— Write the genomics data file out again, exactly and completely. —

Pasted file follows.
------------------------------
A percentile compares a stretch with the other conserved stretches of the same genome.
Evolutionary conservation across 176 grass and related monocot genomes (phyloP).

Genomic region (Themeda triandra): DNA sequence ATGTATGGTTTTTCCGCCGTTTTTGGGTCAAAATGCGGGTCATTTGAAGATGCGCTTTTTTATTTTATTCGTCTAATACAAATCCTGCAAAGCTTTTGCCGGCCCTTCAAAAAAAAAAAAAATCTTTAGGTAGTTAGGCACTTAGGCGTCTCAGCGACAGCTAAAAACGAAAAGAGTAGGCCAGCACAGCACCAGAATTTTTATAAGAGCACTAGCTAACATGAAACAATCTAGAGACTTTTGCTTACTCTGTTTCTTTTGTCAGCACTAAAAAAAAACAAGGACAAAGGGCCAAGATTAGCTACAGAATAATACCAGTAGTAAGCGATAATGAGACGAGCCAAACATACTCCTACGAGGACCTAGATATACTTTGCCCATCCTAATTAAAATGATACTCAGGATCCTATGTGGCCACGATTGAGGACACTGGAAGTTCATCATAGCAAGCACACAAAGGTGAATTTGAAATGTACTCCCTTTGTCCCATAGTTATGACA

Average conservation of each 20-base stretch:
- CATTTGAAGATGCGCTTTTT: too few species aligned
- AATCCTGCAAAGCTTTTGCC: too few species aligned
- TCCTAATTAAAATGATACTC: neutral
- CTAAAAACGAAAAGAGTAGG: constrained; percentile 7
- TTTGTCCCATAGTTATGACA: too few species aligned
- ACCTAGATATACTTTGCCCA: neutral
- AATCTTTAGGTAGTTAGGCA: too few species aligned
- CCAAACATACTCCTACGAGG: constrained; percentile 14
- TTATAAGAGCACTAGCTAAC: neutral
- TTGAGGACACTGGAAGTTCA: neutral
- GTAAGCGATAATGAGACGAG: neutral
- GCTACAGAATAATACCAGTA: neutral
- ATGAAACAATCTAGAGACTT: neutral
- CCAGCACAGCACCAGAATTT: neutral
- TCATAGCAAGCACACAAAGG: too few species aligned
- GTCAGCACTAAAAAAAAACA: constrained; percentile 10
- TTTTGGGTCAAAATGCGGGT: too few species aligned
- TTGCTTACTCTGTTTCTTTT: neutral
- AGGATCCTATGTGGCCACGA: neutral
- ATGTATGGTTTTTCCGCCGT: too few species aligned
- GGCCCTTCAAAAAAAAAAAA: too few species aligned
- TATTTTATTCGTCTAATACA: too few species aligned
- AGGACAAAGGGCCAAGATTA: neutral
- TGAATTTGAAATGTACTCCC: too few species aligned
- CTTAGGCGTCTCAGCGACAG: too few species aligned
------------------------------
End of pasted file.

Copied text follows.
A percentile compares a stretch with the other conserved stretches of the same genome.
Evolutionary conservation across 176 grass and related monocot genomes (phyloP).

Genomic region (Themeda triandra): DNA sequence ATGTATGGTTTTTCCGCCGTTTTTGGGTCAAAATGCGGGTCATTTGAAGATGCGCTTTTTTATTTTATTCGTCTAATACAAATCCTGCAAAGCTTTTGCCGGCCCTTCAAAAAAAAAAAAAATCTTTAGGTAGTTAGGCACTTAGGCGTCTCAGCGACAGCTAAAAACGAAAAGAGTAGGCCAGCACAGCACCAGAATTTTTATAAGAGCACTAGCTAACATGAAACAATCTAGAGACTTTTGCTTACTCTGTTTCTTTTGTCAGCACTAAAAAAAAACAAGGACAAAGGGCCAAGATTAGCTACAGAATAATACCAGTAGTAAGCGATAATGAGACGAGCCAAACATACTCCTACGAGGACCTAGATATACTTTGCCCATCCTAATTAAAATGATACTCAGGATCCTATGTGGCCACGATTGAGGACACTGGAAGTTCATCATAGCAAGCACACAAAGGTGAATTTGAAATGTACTCCCTTTGTCCCATAGTTATGACA

Average conservation of each 20-base stretch:
- CATTTGAAGATGCGCTTTTT: too few species aligned
- AATCCTGCAAAGCTTTTGCC: too few species aligned
- TCCTAATTAAAATGATACTC: neutral
- CTAAAAACGAAAAGAGTAGG: constrained; percentile 7
- TTTGTCCCATAGTTATGACA: too few species aligned
- ACCTAGATATACTTTGCCCA: neutral
- AATCTTTAGGTAGTTAGGCA: too few species aligned
- CCAAACATACTCCTACGAGG: constrained; percentile 14
- TTATAAGAGCACTAGCTAAC: neutral
- TTGAGGACACTGGAAGTTCA: neutral
- GTAAGCGATAATGAGACGAG: neutral
- GCTACAGAATAATACCAGTA: neutral
- ATGAAACAATCTAGAGACTT: neutral
- CCAGCACAGCACCAGAATTT: neutral
- TCATAGCAAGCACACAAAGG: too few species aligned
- GTCAGCACTAAAAAAAAACA: constrained; percentile 10
- TTTTGGGTCAAAATGCGGGT: too few species aligned
- TTGCTTACTCTGTTTCTTTT: neutral
- AGGATCCTATGTGGCCACGA: neutral
- ATGTATGGTTTTTCCGCCGT: too few species aligned
- GGCCCTTCAAAAAAAAAAAA: too few species aligned
- TATTTTATTCGTCTAATACA: too few species aligned
- AGGACAAAGGGCCAAGATTA: neutral
- TGAATTTGAAATGTACTCCC: too few species aligned
- CTTAGGCGTCTCAGCGACAG: too few species aligned